Entertainment » Movies


by Michael  Cox
EDGE Media Network Contributor
Thursday May 8, 2014

There's something completely "catchy" about the theme song for the film "Gloria." It was recorded in 1979 by Italian recording artist Umberto Tozzi, and became an International disco hit that achieved its highest profile when it was recorded in the United States by Laura Branigan. The lyrics in the two versions are completely different, the sentiment is in no way the same, but the music somehow overtakes you and makes the song universal across cultures. So it is with this film.

This is the kind of movie that would be described as "hard to sell" in Hollywood. In other words, it doesn't have a young, male protagonist; it kind of has the opposite of that. But it still has all the warm, life-affirming heart and humor that make the Hollywood narrative so attractive. On the other hand, this Chilean film from director Sebastian Leto has the objective, naturalistic style and simple, thoughtful plotting that scares audiences away from cinema in the U.S.

Gloria (Paulina García) is a middle-class, working divorcée. Her children are all grown and she lives desperately alone, with no one for company but a crazy neighbor upstairs (who keeps her up all night violently screaming and crying) and the neighbor's hairless cat (who breaks into her apartment and is almost as irritating as the neighbor). Her main social outlet is going to the singles club and dancing. Though the music has the same appeal as it did back in her disco days, this activity is ultimately as lonely and unsatisfying as throwing out the hairless cat.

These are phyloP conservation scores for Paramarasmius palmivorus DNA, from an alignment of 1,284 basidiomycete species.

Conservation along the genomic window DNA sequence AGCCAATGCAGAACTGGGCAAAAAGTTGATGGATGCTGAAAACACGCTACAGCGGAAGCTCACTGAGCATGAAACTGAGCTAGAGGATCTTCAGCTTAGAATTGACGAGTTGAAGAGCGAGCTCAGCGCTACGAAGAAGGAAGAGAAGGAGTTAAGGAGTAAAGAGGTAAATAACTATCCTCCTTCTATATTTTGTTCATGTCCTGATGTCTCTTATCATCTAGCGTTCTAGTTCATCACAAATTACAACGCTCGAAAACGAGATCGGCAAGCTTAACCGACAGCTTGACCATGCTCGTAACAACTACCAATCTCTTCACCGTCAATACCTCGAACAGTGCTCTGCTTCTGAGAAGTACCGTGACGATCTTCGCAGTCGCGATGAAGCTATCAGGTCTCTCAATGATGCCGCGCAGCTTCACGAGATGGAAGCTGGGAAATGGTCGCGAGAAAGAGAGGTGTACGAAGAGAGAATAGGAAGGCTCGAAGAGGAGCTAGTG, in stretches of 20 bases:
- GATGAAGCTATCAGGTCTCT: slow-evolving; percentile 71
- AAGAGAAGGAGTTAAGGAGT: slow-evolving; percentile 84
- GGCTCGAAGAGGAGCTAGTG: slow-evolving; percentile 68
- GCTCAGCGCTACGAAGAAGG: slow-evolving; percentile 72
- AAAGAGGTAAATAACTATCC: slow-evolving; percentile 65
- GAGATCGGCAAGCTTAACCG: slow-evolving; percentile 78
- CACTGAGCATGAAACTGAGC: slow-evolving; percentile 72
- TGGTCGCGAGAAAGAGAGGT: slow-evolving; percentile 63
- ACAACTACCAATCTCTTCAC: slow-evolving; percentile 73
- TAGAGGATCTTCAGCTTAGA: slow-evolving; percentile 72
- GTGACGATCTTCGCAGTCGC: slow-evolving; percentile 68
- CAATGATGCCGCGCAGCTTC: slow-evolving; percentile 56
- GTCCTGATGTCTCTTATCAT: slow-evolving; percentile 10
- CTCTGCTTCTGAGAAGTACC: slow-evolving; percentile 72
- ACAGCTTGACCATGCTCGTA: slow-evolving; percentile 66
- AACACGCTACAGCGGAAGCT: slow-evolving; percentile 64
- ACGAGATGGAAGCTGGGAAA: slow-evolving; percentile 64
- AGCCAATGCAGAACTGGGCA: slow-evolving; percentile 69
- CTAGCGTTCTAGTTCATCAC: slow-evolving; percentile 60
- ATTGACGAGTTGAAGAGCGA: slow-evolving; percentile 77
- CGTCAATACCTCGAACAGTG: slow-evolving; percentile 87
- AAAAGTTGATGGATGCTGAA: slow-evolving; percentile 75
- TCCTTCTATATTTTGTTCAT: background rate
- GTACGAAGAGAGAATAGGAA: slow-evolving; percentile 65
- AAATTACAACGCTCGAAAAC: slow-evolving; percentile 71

Then she meets a man who might change all that. Rondolfo (Sergio Hernández) seems to have a lust for life; he owns an amusement park and introduces Gloria to bungee jumping and paintball. Best of all, he absolutely adores her and he's kind of a tiger in the sack.

"'Gloria' shines with the kind of powerful, funny, charming and kick-ass moments that woman in Hollywood yearn for and that audiences around the world are craving."

Unfortunately, he also has a lot of baggage from his ex-wife and codependent daughters that he justifies to Gloria with excuses, blame and passive-aggressive behavior.

Words like "charming" and "empowering" sound like tremendous clichés, which this film is anything but. "Gloria" shines with the kind of powerful, funny, charming and kick-ass moments that woman in Hollywood yearn for and that audiences around the world are craving. And García, who won the Silver Bear award for Best Actress at the 63rd Berlin International Film Festival where the film premiered, delivers these moments in spades. "Gloria" is the kind of character and the kind of movie we need more of.

The DVD released by Lionsgate has optional English and Spanish subtitles. Behind-the-scenes special features are making-of footage edited as musical montages to great disco music, like Umberto Tozzi's hit song.



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